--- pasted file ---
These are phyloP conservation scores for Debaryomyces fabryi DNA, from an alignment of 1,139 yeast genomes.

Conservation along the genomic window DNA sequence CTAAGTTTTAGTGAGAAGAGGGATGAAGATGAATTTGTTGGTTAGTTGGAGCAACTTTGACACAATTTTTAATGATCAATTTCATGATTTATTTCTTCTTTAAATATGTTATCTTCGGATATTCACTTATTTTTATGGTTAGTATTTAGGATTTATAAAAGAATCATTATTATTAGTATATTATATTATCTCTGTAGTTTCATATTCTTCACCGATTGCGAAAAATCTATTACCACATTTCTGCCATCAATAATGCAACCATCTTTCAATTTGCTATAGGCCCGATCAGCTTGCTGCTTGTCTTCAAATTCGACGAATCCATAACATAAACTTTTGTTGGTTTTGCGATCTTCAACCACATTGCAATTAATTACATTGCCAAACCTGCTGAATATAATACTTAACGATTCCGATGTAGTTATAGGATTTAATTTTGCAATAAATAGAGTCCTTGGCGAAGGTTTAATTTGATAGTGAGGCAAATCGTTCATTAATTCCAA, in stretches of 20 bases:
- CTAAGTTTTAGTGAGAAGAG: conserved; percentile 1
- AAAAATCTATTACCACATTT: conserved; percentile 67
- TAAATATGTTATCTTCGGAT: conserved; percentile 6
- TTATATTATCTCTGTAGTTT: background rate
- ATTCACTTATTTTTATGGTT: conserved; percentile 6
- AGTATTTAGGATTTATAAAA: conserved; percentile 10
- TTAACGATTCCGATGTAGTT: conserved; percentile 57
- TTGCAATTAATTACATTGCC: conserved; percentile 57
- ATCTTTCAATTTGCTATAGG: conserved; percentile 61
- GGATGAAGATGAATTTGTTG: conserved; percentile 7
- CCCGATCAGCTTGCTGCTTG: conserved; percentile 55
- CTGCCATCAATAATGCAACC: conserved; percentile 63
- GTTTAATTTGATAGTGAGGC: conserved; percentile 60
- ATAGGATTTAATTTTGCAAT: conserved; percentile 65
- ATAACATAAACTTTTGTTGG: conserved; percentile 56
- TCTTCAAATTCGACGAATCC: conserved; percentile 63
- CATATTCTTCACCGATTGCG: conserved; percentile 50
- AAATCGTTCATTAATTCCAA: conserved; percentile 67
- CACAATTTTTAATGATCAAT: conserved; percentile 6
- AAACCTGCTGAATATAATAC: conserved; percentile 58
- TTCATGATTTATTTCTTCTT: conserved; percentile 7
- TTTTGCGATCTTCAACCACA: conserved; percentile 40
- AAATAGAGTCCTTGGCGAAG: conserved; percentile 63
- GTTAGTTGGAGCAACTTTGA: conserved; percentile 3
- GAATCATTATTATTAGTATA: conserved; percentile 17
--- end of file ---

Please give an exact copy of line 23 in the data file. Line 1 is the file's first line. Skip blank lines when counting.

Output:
- TTCATGATTTATTTCTTCTT: conserved; percentile 7